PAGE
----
sleep-talking

 

Why don’t we talk more about sleep? We spend one third of our lives asleep and a lack of sleep can affect our memory, thoughts, mood and behaviour. In fact, sleep makes a huge impression on our waking lives.

This month we hold a panel discussion with the Royal Society of Literature on the art and science of sleep. Featuring Jonathan Coe, writer of The House of Sleep and winner of the Prix Médicis; Professor Russell Foster FRS, head of the Sleep and Circadian Neuroscience Institute at the University of Oxford; and Deborah Levy, playwright, novelist and poet with a particular interest in the subconscious; all chaired by poet Lavinia Greenlaw, the first artist in residence at the Science Museum.

We caught up with our panel before the event to find out more about their sleep behaviour.

 

Professor Russell Foster FRS

What interests you about sleep?

The biology and importance of sleep is profound yet largely ignored in society, including in medicine, business and education. 36% of our entire lives are spent asleep, which, in terms of time spent, means sleep is the most important behaviour we experience. Sleep can be so easily dismissed, yet it plays a critical role in memory and problem solving. Cutting short our sleep can make us more impulsive, less empathetic, cause mood swings and increase the use of stimulants like caffeine and nicotine or sedatives like alcohol.

Sleep deprivation can cause abnormalities in our metabolism. It’s suggested long-term sleep loss might also pre-dispose us to early-onset diabetes, obesity and hypertension. Most recently, sleep disruption has been associated with mental illness.

In short we must restore sleep as a key priority to promote a healthy and productive society.

What keeps you awake at night?

Unanswered emails!

Does science influence your work?

It is my work!

 

Jonathan Coe

What interests you about sleep?

The fact that it takes up about a quarter of our lives and yet we appear to know so little about it.

What keeps you awake at night?

I used to walk in my sleep and that gave me many disturbed nights, but when I became a father that stopped; now I sleep like a baby every night.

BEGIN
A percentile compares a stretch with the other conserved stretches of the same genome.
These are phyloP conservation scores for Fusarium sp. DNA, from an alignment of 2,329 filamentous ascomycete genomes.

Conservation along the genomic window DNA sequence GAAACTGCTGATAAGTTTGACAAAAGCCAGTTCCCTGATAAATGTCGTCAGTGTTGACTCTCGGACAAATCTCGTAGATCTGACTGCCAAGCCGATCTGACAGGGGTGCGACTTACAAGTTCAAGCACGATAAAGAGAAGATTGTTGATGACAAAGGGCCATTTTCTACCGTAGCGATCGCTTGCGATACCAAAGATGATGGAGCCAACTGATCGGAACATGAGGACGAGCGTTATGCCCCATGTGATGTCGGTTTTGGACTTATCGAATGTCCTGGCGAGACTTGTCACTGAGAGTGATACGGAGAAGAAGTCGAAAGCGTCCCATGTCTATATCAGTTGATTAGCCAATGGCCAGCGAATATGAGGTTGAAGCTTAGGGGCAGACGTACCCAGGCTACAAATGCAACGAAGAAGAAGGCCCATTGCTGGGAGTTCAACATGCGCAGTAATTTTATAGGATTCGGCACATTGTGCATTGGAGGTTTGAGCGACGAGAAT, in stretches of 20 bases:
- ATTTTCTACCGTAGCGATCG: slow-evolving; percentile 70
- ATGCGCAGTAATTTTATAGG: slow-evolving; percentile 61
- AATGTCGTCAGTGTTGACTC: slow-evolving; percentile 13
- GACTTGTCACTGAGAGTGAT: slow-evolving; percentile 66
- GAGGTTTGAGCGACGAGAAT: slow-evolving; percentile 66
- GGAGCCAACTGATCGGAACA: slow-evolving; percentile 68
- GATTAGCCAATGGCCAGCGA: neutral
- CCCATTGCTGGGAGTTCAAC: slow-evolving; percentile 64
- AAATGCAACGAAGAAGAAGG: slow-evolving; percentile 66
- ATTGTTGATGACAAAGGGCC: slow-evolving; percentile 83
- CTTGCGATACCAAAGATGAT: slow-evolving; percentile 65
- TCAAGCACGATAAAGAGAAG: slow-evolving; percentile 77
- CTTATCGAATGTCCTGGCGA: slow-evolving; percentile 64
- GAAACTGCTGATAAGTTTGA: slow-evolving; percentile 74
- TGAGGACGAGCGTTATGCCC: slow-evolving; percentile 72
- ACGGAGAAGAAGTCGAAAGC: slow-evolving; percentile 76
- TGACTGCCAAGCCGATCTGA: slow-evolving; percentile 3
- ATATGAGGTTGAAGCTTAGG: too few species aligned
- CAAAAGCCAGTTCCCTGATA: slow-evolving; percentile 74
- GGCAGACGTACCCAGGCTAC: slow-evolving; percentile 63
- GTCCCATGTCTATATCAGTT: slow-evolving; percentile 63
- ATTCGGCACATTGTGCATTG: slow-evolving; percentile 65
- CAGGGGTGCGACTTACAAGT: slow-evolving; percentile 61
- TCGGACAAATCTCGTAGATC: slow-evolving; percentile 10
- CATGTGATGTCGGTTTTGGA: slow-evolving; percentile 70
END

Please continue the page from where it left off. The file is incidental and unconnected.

Does science influence your work?

My book, ‘The House of Sleep’, is unique in my work in being influenced by science. Apart from that work, I’m a classic and tragic example of the science/humanities divide.

 

Lavinia Greenlaw

What interests you about sleep?

How I resist it.

What keeps you awake at night?

My interest in the idea of night.

Does science influence your work?

I think it’s crucial for artists and scientists to share how they map and measure ourselves and the world, and how we both describe the unknown.

 

Deborah Levy

What interests you about sleep?

It’s such a relief to have a break from life. Although sleep has its own life, it’s another dimension.

What keeps you awake at night?

Car alarms, watching films, trying to solve a problem, or the wrong sort of light. My bedroom has a small balcony and sometimes just looking at the sky keeps me awake. It’s always changing and so it’s exciting rather than calming.

Does science influence your work?

Always. For its facts and for its poetry.

Sleep talking will take place at the Royal Society, London, on Thursday 22 October, 7–8pm, in partnership with the Royal Society of Literature. The event is free to attend, no booking is required, and everyone is welcome. Find out more about the event on our website.

The event can be followed on Twitter on the night at #sleeptalking from @royalsociety and @RSliterature.